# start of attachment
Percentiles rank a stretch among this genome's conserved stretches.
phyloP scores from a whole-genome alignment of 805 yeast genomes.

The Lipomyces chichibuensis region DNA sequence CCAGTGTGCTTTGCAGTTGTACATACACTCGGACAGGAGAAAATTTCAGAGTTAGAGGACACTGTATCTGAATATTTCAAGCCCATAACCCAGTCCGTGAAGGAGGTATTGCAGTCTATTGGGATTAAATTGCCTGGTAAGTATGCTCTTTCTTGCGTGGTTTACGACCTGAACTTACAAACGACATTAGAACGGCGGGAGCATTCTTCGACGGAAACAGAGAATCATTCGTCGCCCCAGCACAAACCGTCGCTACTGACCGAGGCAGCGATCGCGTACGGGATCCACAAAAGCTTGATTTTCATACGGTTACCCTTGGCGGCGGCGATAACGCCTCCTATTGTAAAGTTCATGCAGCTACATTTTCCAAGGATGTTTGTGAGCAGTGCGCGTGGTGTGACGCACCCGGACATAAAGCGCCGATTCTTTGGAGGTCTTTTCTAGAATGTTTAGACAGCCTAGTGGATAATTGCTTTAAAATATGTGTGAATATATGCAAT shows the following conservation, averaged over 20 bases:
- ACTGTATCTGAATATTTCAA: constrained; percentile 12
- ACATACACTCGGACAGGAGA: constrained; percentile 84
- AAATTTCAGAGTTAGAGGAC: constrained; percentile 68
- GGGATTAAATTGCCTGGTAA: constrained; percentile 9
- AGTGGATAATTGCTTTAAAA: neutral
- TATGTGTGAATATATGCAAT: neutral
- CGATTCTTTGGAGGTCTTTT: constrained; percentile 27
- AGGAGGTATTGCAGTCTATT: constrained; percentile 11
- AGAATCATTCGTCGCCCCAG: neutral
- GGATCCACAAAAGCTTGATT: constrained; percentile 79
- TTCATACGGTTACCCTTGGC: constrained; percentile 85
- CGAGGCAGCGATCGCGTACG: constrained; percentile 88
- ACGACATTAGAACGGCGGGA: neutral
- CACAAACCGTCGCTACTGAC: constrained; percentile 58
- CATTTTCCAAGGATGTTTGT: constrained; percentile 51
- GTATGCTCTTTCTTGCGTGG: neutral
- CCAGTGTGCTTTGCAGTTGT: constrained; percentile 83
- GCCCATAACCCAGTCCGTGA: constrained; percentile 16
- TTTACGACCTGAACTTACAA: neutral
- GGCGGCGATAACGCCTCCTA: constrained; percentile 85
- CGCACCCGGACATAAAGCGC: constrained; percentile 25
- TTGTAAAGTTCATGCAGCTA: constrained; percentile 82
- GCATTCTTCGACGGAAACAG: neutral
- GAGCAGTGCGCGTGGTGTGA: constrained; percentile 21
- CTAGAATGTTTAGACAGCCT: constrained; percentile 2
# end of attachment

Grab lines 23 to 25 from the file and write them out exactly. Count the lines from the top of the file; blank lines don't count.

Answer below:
- GGCGGCGATAACGCCTCCTA: constrained; percentile 85
- CGCACCCGGACATAAAGCGC: constrained; percentile 25
- TTGTAAAGTTCATGCAGCTA: constrained; percentile 82